A new method for creating safer induced pluripotent stem cells
Induced pluripotent stem cells (IPSCs) hold great promise in regenerative medicine, personalized medicine and drug discovery. However, while avoiding the ethical controversies associated with embryonic stem cells, they carry neoplastic risk owing to the use of the oncogenes c-Myc and Lin28. This has limited their utility in the biomedical arena.
Work has previously demonstrated that IPSC generation can be uncoupled from c-Myc, but until now a viable oncogene- and virus-free method has proven elusive.
A new research article from Alan B Moy and colleagues at Cellular Engineering Technologies (IA, USA) and The John Paul II Medical Research Institute (IA, USA) describes a promising new IPSC reprogramming approach that attempts to solve these issues. The open access article, "Efficient method to create integration-free, virus-free, Myc and Lin28-free human induced pluripotent stem cells from adherent cells", is available in Future Science OA.
Their approach saw adherent fibroblasts reprogrammed using a combination of reprogramming molecules and episomal vectors. The combinatorial approach was successful, yielding colonies in which 100% expressed SSEA4.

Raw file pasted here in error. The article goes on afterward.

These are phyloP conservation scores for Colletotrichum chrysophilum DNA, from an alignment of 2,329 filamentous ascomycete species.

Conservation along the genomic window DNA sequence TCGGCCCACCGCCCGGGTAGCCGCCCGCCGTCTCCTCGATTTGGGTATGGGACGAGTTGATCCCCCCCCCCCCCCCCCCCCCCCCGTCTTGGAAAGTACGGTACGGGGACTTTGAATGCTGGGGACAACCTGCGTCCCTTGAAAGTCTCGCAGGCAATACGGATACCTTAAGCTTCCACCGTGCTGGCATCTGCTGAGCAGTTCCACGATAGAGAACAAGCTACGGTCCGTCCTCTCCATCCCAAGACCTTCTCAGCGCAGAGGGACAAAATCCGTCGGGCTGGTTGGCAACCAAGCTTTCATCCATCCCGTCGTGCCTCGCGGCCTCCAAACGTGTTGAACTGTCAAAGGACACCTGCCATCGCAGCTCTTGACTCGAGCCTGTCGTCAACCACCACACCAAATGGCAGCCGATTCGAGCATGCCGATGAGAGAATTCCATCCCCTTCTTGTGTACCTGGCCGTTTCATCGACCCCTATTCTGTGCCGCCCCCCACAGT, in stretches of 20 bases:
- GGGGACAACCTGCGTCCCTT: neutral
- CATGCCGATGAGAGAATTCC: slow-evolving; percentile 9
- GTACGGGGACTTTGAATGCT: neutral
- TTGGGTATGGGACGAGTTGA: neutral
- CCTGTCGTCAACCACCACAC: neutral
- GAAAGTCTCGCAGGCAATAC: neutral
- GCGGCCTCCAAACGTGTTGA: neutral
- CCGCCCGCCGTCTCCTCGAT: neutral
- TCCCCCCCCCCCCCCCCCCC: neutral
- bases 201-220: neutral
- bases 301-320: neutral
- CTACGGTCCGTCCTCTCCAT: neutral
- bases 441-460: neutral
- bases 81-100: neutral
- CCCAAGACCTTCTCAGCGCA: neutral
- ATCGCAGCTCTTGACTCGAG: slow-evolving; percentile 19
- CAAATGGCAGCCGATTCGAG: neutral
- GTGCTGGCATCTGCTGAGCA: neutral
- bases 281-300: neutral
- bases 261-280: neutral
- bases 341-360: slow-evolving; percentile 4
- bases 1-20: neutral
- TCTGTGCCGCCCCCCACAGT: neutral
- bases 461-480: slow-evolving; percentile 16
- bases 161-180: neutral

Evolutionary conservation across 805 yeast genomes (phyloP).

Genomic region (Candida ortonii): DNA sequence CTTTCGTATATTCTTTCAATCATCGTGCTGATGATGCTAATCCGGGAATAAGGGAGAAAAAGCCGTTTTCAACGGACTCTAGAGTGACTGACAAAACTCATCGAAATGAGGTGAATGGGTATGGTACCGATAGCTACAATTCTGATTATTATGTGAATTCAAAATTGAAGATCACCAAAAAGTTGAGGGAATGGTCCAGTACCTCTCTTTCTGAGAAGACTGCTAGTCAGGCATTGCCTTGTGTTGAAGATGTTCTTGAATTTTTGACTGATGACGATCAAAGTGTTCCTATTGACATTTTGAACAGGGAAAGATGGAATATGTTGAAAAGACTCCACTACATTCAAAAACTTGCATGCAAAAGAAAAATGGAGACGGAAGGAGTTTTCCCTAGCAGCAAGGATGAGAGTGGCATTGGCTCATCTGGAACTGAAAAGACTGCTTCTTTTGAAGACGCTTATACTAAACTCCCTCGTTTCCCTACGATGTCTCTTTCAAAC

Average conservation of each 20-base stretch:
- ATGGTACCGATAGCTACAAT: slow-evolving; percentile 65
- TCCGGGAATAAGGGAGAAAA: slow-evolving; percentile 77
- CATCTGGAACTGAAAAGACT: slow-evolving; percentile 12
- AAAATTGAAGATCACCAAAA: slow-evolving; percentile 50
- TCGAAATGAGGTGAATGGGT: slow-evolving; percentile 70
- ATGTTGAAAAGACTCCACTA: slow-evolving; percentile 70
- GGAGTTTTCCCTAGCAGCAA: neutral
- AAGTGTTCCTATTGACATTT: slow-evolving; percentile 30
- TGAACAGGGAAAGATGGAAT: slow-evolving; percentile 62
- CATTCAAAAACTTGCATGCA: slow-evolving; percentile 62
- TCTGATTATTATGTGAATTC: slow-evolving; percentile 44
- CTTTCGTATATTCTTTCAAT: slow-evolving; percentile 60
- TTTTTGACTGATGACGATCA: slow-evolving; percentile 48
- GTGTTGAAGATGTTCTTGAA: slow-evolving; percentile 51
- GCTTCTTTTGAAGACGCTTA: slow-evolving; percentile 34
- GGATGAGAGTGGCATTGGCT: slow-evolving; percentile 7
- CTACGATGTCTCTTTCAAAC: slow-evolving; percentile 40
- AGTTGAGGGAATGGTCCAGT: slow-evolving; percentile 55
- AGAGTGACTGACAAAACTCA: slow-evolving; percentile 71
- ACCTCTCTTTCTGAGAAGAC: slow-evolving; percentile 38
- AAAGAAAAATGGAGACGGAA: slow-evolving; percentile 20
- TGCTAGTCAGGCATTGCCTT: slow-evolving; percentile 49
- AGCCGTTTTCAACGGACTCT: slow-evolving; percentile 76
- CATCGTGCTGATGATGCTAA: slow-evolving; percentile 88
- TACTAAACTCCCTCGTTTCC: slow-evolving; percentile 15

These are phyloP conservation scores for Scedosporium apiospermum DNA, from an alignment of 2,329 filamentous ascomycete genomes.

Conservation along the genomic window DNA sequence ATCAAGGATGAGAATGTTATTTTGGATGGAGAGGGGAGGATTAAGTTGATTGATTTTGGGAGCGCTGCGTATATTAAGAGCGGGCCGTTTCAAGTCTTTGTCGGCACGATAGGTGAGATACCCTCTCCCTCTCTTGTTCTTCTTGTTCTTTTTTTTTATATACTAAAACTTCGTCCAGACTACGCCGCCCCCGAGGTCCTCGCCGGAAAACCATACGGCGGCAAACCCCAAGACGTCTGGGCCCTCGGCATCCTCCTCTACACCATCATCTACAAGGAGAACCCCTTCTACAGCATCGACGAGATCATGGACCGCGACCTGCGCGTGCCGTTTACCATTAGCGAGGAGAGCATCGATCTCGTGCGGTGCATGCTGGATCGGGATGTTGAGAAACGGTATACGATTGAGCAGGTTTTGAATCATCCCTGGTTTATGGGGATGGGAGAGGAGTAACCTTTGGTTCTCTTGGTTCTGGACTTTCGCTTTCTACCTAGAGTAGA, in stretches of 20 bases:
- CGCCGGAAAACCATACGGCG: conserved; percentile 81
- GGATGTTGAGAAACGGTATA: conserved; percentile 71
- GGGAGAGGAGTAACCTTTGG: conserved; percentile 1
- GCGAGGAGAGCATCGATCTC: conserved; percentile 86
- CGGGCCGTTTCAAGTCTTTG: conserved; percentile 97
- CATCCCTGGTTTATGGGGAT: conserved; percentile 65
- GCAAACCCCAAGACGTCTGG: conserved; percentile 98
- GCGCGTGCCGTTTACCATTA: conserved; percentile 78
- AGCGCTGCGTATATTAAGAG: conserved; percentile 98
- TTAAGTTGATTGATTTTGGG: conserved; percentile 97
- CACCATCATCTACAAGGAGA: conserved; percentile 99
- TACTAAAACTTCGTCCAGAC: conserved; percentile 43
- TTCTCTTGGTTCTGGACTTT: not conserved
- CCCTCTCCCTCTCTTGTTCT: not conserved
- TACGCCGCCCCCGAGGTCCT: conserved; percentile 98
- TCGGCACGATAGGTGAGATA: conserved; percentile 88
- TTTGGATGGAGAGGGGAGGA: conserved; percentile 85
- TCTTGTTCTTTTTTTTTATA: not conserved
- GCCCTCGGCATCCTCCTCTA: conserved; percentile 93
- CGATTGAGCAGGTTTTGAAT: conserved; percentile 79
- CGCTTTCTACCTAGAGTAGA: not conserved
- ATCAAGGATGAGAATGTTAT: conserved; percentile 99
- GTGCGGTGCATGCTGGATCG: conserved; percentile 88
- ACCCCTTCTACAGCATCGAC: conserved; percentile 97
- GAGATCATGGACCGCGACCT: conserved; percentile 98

"Our reprogramming method provides patient- and disease-specific IPSC[s] for drug discovery and personalized medicine applications with lower risk of oncogenic perturbations due to Lin28 and Myc", noted the authors. "The reprogramming method paves a pathway for autologous and allogeneic cell therapy that satisfies regulatory requirements."
The team anticipates that virus- and oncogene-free IPSCs could advance cell therapies, diagnostics and personalized medicine. Furthermore, they envision the technology helping to reduce clinical trial failure rates and improve drug development.